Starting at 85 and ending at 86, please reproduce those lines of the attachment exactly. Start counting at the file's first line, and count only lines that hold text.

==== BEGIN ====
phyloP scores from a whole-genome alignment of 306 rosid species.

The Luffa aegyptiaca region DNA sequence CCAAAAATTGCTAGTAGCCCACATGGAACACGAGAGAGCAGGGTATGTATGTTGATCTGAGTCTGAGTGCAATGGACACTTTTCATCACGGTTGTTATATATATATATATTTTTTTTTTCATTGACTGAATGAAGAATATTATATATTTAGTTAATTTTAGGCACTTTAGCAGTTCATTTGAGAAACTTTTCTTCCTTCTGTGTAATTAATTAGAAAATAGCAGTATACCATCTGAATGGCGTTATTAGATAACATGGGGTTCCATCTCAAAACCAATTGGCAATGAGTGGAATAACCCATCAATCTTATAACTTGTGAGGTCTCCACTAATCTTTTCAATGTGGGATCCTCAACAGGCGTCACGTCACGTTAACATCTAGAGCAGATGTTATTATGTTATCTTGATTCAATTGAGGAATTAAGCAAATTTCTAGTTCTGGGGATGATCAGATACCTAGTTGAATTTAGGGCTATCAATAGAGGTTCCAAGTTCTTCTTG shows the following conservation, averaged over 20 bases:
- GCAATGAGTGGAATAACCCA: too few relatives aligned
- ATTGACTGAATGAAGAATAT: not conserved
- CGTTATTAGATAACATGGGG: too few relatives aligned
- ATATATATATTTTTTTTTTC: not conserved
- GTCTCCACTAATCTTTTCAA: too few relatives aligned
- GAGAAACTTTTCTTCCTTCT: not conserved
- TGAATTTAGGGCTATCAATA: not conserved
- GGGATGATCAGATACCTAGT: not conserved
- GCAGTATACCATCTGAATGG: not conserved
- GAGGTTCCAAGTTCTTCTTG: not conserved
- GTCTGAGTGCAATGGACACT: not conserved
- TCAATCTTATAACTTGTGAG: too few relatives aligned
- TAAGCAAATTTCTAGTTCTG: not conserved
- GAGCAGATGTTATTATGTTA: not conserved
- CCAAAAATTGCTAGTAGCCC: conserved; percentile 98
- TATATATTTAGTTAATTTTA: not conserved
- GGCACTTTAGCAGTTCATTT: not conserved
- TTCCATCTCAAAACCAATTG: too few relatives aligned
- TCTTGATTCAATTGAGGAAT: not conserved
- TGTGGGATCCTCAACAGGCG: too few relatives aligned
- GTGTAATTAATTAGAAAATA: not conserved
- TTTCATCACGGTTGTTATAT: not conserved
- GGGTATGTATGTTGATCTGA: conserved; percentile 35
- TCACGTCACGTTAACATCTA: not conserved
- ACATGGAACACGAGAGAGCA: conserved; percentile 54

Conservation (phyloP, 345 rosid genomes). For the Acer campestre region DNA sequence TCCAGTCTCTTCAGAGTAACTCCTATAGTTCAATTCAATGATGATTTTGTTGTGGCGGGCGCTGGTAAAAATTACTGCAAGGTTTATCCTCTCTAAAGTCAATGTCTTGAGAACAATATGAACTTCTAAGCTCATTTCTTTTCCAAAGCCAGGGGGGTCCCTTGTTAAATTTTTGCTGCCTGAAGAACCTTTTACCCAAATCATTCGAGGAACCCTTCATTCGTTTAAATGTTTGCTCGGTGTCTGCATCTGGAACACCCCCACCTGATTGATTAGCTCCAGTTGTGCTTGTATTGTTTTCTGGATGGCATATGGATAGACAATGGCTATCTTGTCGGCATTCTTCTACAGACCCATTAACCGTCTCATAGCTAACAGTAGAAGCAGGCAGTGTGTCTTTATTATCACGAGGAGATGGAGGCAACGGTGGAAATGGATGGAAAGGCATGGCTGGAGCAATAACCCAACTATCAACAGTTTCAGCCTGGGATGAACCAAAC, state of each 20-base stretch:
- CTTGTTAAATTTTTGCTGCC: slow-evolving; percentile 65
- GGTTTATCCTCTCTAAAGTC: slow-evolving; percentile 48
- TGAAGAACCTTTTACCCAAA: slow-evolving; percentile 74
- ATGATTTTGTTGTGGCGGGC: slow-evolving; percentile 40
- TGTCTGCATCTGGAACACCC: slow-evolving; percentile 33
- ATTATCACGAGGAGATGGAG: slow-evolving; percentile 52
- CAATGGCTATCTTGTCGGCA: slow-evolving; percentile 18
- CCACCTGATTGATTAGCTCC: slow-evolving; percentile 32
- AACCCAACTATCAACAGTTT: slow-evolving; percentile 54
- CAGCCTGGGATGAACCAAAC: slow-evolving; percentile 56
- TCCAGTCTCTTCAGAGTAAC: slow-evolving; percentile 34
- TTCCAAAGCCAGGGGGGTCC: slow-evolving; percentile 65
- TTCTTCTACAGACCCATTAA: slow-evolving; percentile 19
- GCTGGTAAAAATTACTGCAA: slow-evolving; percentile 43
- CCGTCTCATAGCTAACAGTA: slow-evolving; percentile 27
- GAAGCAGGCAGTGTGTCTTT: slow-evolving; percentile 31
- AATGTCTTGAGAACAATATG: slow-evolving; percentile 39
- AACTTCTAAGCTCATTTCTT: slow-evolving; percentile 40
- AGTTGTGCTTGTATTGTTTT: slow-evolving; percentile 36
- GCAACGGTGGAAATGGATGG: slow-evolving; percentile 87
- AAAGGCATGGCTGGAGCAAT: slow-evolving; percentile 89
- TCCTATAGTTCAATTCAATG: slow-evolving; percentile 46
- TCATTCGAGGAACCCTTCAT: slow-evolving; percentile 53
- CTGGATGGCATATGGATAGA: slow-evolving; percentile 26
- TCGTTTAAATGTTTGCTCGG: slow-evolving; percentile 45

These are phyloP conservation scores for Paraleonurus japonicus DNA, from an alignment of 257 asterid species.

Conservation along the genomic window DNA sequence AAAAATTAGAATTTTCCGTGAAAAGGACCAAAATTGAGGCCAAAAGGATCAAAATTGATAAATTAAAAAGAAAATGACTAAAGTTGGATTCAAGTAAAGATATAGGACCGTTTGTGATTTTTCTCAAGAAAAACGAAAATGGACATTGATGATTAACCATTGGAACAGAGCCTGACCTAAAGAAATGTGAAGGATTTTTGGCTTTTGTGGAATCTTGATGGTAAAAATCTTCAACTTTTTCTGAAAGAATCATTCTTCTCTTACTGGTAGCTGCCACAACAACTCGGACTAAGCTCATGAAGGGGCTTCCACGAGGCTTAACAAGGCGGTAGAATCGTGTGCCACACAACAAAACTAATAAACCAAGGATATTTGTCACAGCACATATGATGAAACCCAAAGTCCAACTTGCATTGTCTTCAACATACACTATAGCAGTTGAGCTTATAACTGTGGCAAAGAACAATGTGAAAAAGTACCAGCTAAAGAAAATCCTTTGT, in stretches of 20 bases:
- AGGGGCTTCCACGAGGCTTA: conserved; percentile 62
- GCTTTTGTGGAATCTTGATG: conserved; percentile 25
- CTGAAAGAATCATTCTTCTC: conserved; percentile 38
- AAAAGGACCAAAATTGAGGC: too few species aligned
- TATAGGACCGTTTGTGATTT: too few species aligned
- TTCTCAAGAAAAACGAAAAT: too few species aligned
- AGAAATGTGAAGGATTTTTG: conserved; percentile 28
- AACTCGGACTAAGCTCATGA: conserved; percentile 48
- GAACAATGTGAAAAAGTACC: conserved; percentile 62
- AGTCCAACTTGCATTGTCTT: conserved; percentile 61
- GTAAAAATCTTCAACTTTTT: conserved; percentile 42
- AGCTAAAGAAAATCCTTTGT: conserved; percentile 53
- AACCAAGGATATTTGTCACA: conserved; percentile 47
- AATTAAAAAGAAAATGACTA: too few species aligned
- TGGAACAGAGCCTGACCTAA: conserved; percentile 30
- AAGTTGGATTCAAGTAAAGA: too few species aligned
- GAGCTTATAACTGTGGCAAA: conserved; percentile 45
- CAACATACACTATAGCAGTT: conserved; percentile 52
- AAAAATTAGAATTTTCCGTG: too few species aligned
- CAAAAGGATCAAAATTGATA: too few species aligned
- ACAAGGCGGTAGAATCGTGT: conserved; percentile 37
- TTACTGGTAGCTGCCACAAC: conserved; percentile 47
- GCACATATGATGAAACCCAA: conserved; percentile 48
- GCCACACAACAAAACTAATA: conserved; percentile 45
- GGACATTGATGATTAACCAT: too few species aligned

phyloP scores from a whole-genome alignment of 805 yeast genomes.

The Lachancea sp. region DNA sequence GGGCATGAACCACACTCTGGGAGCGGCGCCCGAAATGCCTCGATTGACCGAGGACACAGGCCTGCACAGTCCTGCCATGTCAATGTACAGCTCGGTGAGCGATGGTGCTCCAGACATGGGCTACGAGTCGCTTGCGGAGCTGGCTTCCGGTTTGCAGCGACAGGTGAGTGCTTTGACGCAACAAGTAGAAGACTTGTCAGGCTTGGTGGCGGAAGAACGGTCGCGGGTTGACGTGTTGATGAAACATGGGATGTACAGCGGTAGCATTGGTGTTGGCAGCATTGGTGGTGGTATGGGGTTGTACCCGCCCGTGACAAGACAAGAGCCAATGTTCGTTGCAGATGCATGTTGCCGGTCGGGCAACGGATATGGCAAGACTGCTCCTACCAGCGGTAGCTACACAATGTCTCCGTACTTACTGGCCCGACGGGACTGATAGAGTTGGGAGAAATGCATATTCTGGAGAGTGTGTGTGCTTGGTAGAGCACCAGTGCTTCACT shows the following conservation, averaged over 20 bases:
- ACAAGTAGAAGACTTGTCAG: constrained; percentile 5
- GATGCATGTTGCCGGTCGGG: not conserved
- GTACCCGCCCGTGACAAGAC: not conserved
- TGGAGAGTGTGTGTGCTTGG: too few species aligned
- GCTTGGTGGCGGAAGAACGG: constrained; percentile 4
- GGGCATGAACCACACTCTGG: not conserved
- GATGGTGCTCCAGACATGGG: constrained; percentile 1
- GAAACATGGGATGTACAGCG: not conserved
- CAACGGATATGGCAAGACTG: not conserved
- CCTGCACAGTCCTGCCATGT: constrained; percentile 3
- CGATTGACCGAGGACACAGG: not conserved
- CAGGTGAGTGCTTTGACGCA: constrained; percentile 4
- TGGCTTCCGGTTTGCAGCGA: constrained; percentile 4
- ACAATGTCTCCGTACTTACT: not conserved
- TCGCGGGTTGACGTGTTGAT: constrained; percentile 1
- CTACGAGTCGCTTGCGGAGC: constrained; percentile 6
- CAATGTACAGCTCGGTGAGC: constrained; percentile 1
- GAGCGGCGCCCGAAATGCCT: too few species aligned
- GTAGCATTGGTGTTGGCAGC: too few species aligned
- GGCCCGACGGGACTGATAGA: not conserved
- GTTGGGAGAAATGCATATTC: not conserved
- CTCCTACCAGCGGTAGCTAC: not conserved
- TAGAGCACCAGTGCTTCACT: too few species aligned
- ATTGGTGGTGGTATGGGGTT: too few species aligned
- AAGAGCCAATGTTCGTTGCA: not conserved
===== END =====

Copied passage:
- GTACCCGCCCGTGACAAGAC: not conserved
- TGGAGAGTGTGTGTGCTTGG: too few species aligned